The champion's punishment continued with a side suplex onto an announce table. A second further damaged Kingston's back. The fight continued on the floor, where Kingston tried to fight back but ate ring steps as Orton continued his methodic destruction.
Kingston showed the resilience that sparked his magical run, though, and fought back into the match with a Boom Drop. He tried for Trouble in Paradise but Orton countered with a backbreaker. Orton tried for the draping DDT, but Kingston dropped him to the floor. A high-risk falling senton wiped The Viper out ringside.
Orton countered a cross-body block and delivered a dropkick for another count of two. He tried for a clothesline, but the champion countered with SOS for a near-fall. Kingston scaled the ropes, but Orton crotched him. The Viper tried for a superplex, but Kingston fought out. He dropped Orton face-first into the turnbuckle but quickly found himself leveled with a snap powerslam for two.
The draping DDT followed, and Orton called for the RKO. He uncoiled for it, but Kingston countered with a schoolboy rollup for two. A kick stunned the challenger and allowed the champion to create separation. Orton finally did catch him with the RKO, but Kingston was able to drape his foot on the bottom rope to preserve his title reign for a few more moments.
Orton teased the running punt to the head, but Kingston ducked. Trouble in Paradise followed, and the champion successfully retained his title.
Kingston defeated Orton
Kingston is the best, smartest and strongest-booked WWE champion this company has had in a decade. He wins cleanly and decisively, with each win solidifying his reign as the top dog on SmackDown. He has survived the onslaughts of Kevin Owens, Samoa Joe and now Randy Orton.
He has been allowed to have a title reign that rewards his years of hard work and dedication while also legitimizing him in the eyes of the fans.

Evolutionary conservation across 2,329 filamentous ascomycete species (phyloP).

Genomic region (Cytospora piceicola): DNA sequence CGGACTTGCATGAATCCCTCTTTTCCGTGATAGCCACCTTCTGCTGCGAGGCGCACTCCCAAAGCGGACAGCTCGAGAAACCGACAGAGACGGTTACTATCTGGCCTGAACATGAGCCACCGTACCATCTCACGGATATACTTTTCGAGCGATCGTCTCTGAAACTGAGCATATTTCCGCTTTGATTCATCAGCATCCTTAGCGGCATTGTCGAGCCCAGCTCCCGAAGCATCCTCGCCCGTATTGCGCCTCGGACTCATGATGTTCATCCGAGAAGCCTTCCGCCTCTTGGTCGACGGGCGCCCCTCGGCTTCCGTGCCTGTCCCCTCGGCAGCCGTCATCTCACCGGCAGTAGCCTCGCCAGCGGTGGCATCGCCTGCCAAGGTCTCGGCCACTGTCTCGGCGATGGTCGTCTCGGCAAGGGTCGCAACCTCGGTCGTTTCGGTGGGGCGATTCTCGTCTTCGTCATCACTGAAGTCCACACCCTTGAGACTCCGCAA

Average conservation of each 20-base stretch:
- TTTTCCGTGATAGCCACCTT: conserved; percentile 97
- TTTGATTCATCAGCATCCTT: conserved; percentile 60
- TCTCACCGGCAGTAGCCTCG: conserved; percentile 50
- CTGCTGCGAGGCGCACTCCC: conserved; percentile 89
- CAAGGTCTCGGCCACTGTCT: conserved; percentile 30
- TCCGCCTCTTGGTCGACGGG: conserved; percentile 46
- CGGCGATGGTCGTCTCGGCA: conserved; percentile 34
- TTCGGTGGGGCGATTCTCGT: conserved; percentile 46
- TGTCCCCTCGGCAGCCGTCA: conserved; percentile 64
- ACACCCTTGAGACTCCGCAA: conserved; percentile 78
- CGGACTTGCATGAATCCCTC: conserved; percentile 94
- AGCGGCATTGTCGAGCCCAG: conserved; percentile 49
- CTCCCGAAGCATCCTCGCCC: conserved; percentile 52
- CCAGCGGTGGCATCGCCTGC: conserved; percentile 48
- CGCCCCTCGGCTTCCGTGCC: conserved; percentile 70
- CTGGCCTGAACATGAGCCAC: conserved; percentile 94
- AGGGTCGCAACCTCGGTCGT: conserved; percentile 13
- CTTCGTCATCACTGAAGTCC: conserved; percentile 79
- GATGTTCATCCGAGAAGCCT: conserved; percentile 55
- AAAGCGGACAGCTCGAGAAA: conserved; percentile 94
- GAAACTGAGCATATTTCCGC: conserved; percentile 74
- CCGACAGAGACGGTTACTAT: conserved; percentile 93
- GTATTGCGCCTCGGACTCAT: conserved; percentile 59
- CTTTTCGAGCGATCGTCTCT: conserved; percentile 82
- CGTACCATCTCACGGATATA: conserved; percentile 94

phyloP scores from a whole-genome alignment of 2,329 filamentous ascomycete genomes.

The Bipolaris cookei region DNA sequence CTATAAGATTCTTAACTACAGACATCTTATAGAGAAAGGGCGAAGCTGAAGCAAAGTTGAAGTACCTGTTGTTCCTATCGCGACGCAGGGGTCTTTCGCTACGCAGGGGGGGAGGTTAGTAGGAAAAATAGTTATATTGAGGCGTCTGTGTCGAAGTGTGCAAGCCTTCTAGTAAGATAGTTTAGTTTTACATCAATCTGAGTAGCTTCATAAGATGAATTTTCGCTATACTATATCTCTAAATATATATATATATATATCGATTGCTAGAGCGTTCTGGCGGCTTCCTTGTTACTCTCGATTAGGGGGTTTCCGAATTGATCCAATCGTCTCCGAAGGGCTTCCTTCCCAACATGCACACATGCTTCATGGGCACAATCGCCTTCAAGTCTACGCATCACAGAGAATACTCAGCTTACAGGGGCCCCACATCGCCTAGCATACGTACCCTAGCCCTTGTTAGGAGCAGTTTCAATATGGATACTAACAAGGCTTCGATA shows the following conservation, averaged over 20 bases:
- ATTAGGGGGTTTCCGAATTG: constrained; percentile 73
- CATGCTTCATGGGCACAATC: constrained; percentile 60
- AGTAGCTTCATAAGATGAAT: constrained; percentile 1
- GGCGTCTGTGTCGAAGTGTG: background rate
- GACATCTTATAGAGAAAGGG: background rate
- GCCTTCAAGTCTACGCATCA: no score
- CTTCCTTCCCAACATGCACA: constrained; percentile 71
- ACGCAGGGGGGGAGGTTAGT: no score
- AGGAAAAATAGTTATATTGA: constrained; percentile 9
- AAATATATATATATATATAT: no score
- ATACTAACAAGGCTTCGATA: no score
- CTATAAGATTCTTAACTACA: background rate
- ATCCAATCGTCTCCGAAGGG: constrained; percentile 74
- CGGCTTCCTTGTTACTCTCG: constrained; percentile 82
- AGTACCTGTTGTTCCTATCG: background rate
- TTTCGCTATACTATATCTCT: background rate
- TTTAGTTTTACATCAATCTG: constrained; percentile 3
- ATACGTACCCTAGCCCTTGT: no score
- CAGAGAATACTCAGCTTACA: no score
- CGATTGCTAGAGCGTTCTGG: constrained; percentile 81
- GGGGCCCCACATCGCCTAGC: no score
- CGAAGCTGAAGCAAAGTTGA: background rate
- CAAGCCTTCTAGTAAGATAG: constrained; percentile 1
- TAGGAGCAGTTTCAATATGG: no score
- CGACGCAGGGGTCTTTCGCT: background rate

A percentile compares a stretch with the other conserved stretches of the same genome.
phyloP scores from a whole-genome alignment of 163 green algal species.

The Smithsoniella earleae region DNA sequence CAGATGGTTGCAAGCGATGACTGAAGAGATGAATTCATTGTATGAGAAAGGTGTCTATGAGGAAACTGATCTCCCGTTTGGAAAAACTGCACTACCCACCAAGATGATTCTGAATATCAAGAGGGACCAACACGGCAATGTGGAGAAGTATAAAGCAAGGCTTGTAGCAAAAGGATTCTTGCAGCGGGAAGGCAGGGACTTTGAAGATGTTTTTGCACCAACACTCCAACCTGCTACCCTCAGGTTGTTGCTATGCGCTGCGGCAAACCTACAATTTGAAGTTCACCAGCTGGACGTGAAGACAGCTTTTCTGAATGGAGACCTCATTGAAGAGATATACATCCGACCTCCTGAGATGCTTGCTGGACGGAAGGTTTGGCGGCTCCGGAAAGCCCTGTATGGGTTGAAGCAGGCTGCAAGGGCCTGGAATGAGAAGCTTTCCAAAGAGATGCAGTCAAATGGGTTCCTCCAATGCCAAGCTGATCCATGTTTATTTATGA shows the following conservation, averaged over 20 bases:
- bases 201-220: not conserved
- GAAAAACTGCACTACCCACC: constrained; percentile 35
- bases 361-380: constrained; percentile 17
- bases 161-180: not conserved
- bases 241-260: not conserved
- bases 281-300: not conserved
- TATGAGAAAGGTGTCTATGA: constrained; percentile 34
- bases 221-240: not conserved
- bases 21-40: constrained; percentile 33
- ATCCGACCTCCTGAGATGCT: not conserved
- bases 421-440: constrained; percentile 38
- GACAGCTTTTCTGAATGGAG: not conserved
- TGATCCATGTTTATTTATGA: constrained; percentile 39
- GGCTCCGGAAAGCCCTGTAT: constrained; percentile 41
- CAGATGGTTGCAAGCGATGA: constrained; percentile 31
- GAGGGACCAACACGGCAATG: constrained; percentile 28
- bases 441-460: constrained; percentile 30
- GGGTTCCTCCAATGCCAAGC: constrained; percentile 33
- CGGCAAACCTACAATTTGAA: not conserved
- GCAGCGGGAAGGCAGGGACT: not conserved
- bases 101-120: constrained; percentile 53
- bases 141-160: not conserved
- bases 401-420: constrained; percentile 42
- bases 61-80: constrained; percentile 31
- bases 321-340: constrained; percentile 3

The win over Orton was the first time his reign felt like it was in jeopardy. Now that he has downed the 13-time champion, he can claim superiority over the rest of the SmackDown roster. The question now is: Outside of Roman Reigns, who is left to believably beat Kingston in singles competition?
Or, perhaps, is Kingston's run at the top of the show destined to come to an end in a multiman match?
Or does it have to?
With every passing win, the happy accident that is Kingston's unexpected fairy-tale run becomes more and more magical. In an industry oftentimes picked at and prodded by critics, it is one of the legitimate feel-good stories the business has produced in quite some time.
No Disqualification Match: Roman Reigns vs. Erick Rowan
Erick Rowan schemed and masterminded numerous attacks on Roman Reigns in the months leading into Clash of Champions. On Sunday, they brought their differences to an end in a No Disqualification match that saved fans from having to watch the menacing Rowan wrestle a straight singles match.
Reigns took the fight to Rowan before the bell but had his early onslaught offset by a big back elbow that stunned him. The battle spilled to the floor, where Rowan sent The Big Dog into the barricade and face-first into the announce table.
On the defensive, Reigns retrieved a kendo stick, but Rowan cut him off with a shot from the steel steps. After a brief brawl into the stands, Reigns caught a stunned Rowan with the drive-by. He tore apart the announce table, but Rowan obliterated him with a cross-body shot.
Back in the ring, Rowan dropped an elbow and followed with a big splash as Reigns continued to suffer at his hand. His oppressive control of the match continued until an errant charge with the ring steps failed, with Reigns delivering a Samoan drop for a two-count.
Reigns sent the steel steps into Rowan's face and delivered the Superman Punch for a near-fall. At ringside, Reigns tried for another Superman Punch, but Rowan popped him and delivered a powerbomb, driving Reigns through the previously prepared announce table.
The fight spilled to the crowd, again, where Rowan continued to maul The Big Dog. Reigns found a conveniently placed piece of equipment and blasted his opponent with it. He followed with a shot from the jib camera and then delivered another Superman Punch that knocked Reigns down the ramp.